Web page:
The second half was all Tufts, as the hosts finally settled down. The Jumbos were awarded eight corners to the Ducks’ none in the period. They also stepped up their offense production, winning the shots battle 10–3, and it seemed only a matter of time before the attack broke through. Less than five minutes into the half, Van Brewer powered a left-footed shot from the corner of the box that Henry was able to tip over the net for a corner. Junior midfielder Brett Rojas took the resultant corner, which was tipped behind for another corner. Van Brewer stepped up to take a corner from the other side, and the ball landed in the box in front of senior defender and co-captain Sterling Weatherbie, who put a foot to the ball only to have it cleared off the goal line by a lucky defender.
The Jumbos won four corners during a two-minute stretch halfway through the second period, but they were unable to finish each time. Rojas, Van Brewer and junior midfielder Jack Delaney all produced several tantalizing chances for the Tufts offense. One free kick by Van Brewer in the 77th minute curled and ricocheted off the left post. Soon after, the Jumbos generated two more chances through sophomore defender Biagio Paoletta and sophomore defender/midfielder Calvin Aroh, respectively.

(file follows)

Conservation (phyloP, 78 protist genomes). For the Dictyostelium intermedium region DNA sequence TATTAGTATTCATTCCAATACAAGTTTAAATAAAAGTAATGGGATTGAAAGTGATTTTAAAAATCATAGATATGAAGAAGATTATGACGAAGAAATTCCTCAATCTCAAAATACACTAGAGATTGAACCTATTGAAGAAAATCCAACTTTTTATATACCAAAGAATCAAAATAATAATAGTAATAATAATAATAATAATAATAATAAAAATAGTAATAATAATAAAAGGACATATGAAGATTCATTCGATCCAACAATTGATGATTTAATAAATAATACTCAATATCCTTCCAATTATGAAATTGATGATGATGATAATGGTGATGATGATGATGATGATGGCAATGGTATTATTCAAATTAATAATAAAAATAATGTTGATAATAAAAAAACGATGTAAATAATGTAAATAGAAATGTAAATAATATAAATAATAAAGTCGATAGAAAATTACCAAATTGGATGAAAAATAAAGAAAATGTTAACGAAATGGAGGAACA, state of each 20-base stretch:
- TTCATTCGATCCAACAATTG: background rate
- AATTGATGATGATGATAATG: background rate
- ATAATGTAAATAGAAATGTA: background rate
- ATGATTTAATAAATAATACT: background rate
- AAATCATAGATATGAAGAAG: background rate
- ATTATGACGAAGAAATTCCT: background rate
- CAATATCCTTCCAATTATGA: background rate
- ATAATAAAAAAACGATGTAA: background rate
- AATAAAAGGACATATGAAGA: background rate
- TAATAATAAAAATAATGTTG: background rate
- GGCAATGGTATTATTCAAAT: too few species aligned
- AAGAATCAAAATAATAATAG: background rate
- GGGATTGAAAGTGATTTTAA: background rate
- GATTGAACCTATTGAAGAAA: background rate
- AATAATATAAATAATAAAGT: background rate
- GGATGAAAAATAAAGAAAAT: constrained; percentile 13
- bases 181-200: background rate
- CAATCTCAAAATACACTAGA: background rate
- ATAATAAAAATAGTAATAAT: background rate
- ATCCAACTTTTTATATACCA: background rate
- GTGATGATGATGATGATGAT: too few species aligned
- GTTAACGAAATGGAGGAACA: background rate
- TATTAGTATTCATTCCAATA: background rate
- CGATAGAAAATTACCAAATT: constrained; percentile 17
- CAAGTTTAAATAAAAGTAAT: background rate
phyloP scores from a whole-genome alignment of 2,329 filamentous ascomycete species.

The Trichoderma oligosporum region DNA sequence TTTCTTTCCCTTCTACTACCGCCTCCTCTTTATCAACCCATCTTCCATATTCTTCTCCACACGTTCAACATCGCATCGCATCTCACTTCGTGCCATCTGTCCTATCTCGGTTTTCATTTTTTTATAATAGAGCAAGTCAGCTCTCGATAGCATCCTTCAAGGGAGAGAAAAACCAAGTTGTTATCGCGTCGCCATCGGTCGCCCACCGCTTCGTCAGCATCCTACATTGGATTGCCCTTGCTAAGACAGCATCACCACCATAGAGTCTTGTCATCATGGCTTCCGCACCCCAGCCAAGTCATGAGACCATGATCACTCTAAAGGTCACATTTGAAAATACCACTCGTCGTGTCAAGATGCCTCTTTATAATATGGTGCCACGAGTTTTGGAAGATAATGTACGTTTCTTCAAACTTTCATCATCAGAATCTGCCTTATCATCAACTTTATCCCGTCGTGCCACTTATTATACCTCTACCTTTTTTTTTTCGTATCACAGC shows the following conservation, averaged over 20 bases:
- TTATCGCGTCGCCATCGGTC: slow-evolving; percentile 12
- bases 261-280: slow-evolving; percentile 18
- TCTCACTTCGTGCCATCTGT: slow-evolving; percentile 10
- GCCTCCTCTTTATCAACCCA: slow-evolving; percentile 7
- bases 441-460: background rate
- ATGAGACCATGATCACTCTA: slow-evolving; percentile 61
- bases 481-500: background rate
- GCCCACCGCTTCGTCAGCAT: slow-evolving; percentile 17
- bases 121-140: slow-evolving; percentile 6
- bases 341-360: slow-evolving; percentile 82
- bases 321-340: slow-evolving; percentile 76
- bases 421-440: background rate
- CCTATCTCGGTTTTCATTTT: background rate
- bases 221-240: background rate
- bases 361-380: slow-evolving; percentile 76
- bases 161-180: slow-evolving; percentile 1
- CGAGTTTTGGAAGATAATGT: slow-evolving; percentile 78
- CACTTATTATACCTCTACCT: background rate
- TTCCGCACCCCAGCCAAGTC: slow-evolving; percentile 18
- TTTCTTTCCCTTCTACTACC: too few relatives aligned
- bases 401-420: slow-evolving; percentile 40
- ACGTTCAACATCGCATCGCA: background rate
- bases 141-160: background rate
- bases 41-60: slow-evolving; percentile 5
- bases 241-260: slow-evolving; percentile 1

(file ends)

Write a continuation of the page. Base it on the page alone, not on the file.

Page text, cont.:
The breakthrough finally came 10 minutes from the end of regulation time. Weatherbie took a long throw-in from the right wing that Braun flicked into the box via his head. Paoletta tapped the ball to Tasker, who rocketed a right-footed volley into the net from only a few feet out — there was nothing Henry could do as the ball sailed over his head. The Jumbos held on for the victory, allowing only one more shot before the final whistle.
“I think Stevens took us out of our element in the first half, especially by making the game choppy and taking us out of our possession style,” Tasker said. “In the second half, we were able to move on from that and put more pressure on them, especially with all of the corners and free kicks that we had with good delivery. We were definitely knocking on the door for a large portion of that game.”
Another aspect of the Jumbos’ second-half dominance was stronger wing play. In the first half, Stevens shut down Tasker on the left wing and junior midfielder Zach Lane on the right, when that pair is often responsible for creating chances and wreaking chaos on opposing defenses.